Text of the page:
"...Now hope that is seen is not hope. For who hopes for what he sees? But if we hope for what we do not see, we wait for it with patience."
Romans 8:24b-25

21 October 2011

I Was "That Girl"

Recently, my cousin, who has been aware of her infertility far longer than I have been of my own, had a small family gathering to celebrate her dad's birthday since he and his wife were in town from out of state.  My cousin only lives 45 minutes away from me and I couldn't justify missing the gathering, especially since I do not often see my uncle.  I was also under the impression that my sister, who is pregnant with her 5th child, would be there with her family, and possibly some of my other siblings.

So, the day arrived, and although I was very tired and had a long weekend ahead of me, I made the drive, looking forward to seeing family I don't often see.  My parents were there, my mom's other brother and his wife were there, another cousin of mine was there with her kids, and then there was me.  It was a small gathering, but it was nice for visiting.

I'm not yet used to this whole "being pregnant" thing, and I'll be honest, I'm not as big a fan of the attention I get now because of the pregnancy as many people tend to be.  I'm not sure if it's because I don't really feel pregnant, if it's some latent feeling of being undeserving of such attention, or if it's because my husband isn't here with me to enjoy it and be a part of it.  All I know is it's a strange thing to be the center and focus of pregnancy talk after so many years of standing on the outskirts of conversations about pregnancy.

Usually what's on my mind when I'm at a family gathering is: 1) What food is there here that I can eat without making the hostess feel the need to prepare something special, and 2) How can I keep from reliving awkward memories from the past and/or making new ones for the future.  Since I hadn't eaten in several hours, my mind was mostly on the food.

As I was standing in the kitchen, the cousin who was hosting was setting things out in preparation to eat, and one of my aunts and my other cousin came over to me to talk about the pregnancy.  I didn't think much of it.  It was nice to actually have something to talk about besides my food restrictions and the fact that I don't work or have children.  So I shared my observations about pregnancy, and had a great conversation with my aunt and cousin.  I didn't even feel awkward talking about being pregnant.

And then I looked up and saw my cousin, the hostess, standing on the outskirts of the conversation, listening but not participating, and I was immediately in her shoes in my mind.

I tried to convince myself that the conversation probably didn't bother her since she and her husband had decided to adopt rather than attempting to pursue any medical intervention.  I tried to believe that she probably wasn't feeling pain because her 9 year old son was running through the house, playing with his cousins.  I even tried to convince myself that maybe she didn't even hear what was being said because she's hard of hearing and with all the background noise her hearing aids might have missed the conversation.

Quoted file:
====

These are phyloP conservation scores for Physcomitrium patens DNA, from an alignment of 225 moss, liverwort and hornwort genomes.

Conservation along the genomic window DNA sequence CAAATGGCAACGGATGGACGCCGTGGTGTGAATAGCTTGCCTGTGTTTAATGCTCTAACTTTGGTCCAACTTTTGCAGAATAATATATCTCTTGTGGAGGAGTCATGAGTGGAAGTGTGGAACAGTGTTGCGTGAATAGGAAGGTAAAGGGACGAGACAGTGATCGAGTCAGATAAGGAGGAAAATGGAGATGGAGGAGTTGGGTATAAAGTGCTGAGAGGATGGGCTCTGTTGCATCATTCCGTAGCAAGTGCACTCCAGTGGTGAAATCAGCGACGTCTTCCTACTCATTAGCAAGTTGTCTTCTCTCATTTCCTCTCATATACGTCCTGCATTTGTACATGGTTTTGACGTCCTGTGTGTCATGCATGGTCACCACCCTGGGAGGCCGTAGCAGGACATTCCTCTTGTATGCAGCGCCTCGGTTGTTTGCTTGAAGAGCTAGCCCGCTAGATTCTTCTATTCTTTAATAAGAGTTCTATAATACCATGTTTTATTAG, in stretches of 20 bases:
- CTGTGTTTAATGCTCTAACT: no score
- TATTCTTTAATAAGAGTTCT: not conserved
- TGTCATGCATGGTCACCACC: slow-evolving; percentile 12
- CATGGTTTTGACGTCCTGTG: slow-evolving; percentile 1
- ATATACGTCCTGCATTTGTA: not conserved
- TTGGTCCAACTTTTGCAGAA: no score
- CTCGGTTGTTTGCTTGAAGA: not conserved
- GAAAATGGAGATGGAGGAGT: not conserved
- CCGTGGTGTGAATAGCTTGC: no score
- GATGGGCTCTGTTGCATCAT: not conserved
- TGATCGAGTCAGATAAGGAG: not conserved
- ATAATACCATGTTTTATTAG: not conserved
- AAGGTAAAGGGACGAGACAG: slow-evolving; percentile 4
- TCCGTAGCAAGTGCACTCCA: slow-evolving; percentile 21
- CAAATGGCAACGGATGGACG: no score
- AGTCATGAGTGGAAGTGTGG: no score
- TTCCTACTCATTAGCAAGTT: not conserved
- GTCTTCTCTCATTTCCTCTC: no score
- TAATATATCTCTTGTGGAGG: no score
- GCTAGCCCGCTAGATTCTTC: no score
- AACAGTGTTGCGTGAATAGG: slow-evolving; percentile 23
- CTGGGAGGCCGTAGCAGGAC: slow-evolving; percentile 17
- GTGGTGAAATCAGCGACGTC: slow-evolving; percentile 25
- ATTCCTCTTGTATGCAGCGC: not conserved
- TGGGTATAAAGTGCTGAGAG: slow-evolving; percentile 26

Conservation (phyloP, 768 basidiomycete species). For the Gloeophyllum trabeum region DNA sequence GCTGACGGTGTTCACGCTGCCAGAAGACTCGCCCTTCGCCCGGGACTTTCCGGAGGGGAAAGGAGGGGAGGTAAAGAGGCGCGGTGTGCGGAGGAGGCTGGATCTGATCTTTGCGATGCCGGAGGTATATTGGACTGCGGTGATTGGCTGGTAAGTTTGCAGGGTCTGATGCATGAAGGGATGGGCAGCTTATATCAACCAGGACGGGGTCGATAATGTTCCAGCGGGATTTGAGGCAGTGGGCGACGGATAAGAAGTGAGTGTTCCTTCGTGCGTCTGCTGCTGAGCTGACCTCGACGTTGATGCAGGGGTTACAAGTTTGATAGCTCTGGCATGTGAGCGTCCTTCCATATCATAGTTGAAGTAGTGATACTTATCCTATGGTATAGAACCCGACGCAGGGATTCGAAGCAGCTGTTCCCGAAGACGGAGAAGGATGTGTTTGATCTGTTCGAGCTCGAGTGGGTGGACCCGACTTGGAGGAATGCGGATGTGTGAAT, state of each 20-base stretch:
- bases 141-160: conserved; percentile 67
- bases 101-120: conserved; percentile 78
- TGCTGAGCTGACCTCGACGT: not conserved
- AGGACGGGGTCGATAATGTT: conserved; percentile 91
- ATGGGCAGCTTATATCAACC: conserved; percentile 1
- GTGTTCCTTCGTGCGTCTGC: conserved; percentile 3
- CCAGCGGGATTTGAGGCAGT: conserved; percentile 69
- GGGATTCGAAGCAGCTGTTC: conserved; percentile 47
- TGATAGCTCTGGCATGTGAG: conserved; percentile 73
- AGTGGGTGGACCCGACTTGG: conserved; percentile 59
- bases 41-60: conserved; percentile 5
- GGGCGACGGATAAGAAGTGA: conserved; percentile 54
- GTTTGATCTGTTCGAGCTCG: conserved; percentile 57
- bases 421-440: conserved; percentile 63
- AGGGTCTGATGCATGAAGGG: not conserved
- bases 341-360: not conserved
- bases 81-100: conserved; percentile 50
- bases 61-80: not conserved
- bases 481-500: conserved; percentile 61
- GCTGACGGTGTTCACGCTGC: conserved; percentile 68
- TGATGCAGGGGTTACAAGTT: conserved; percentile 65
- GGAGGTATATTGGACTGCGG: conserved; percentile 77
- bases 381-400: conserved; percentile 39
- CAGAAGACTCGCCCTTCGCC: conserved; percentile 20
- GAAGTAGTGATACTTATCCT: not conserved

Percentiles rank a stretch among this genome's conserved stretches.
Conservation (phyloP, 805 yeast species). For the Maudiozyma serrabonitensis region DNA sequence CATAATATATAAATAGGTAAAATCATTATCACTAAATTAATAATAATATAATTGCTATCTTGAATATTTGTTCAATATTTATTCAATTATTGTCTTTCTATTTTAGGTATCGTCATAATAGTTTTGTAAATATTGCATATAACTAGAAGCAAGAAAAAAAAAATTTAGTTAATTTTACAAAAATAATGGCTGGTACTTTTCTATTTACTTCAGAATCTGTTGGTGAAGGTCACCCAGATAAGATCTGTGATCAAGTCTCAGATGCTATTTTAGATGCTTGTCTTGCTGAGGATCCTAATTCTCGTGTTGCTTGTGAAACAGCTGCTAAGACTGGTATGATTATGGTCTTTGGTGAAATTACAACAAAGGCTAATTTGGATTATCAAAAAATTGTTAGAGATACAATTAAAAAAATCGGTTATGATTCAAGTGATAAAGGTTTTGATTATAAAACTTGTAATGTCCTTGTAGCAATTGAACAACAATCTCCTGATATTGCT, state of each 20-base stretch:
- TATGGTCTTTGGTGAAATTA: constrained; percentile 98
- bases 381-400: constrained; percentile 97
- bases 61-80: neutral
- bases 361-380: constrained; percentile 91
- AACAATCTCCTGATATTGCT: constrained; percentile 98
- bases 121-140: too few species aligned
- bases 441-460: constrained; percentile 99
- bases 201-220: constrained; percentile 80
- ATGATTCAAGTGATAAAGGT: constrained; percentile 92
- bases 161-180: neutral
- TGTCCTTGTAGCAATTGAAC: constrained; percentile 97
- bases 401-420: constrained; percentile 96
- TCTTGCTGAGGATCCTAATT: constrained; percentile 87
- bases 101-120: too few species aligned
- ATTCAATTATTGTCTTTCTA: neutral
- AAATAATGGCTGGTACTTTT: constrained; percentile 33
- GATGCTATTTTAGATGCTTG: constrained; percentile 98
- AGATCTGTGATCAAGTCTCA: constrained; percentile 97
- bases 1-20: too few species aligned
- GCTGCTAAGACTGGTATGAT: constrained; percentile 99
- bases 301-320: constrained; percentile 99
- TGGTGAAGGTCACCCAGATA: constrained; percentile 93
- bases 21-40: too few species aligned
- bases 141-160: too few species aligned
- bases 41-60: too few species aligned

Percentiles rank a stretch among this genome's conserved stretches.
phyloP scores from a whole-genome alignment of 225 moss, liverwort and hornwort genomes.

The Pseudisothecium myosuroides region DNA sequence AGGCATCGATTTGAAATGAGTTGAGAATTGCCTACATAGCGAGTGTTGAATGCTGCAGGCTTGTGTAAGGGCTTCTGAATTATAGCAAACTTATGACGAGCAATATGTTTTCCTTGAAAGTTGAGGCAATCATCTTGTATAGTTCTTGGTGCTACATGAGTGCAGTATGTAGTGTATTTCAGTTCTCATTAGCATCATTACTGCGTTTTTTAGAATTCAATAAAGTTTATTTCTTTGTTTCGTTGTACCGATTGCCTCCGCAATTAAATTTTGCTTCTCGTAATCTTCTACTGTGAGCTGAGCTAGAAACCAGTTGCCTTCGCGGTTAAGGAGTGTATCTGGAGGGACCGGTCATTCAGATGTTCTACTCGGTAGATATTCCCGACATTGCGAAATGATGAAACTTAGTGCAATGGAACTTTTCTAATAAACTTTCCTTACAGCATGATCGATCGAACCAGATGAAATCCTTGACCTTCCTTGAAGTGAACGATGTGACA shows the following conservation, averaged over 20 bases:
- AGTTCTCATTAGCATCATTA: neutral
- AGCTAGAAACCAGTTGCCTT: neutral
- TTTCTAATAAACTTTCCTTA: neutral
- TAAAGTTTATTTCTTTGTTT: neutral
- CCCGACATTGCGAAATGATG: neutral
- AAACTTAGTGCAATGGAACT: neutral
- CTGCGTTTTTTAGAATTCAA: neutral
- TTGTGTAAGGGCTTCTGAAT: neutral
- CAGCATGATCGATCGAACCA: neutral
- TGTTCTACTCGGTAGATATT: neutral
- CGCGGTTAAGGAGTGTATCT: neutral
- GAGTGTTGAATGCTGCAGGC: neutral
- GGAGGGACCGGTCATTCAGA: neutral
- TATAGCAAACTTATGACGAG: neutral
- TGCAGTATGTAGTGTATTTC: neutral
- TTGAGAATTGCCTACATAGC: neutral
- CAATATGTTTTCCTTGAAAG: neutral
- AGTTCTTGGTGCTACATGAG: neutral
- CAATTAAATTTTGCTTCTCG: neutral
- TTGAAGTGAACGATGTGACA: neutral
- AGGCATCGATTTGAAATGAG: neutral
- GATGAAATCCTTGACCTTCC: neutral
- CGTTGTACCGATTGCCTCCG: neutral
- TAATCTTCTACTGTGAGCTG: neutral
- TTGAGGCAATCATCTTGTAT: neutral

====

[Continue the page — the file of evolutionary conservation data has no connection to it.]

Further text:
But this is the same cousin that had once told me that even after adoption, the longing is still there...the hope still comes with every cycle and the disappointment on calendar day one.

I was torn.  I didn't want to be rude and abruptly end the conversation, but I didn't want to be insensitive and continue it, either.  I tried, and eventually succeeded, to change the subject to that of dietary needs and restrictions, but the damage had been done.

I, an infertile pregnant woman, had stood in the kitchen of another infertile woman and had a long conversation in front of her with other people about the joys of my own pregnancy.  I was "That Girl."  The one that didn't recognize the need for sensitivity.  The one that didn't shut up, but rather gushed on and on about the experience of being pregnant.  I caused a fellow infertile woman to be keenly reminded of her infertility, IN HER OWN HOME!

I immediately wished I hadn't come and even wondered why I had.  What did I really think I had to offer my uncle by being there?  His brothers and sisters, daughter and grandson were there, and that's really all he needed on his birthday.  I had come simply out of a felt need to show my cousin that she was important to me.  Then I went and did the very opposite thing by completely forgetting about her and running off at the mouth.

I approached her tentatively and apologized to her.  She was very gracious and responded that that's just the way things are at family gatherings when someone's pregnant and she's grown to expect it.  That did not make me feel any better, and it didn't convince me that she wasn't wounded.  But the damage had been done and there was nothing I could do to take it back.  Had my other pregnant sister been there, it might have been a bit different scenario, but she wasn't there.  I was the only walking reminder of my cousin's infertility.

I wish I could say that that incident is my one and only cringeworthy moment.  But I can't. I can't even say that it was my first.

Two weeks prior to that family gathering, I was shopping at a local Natural Grocer's when an acquaintance I hadn't seen in years, who happens to work at that store, recognized me and asked how my husband and I have been.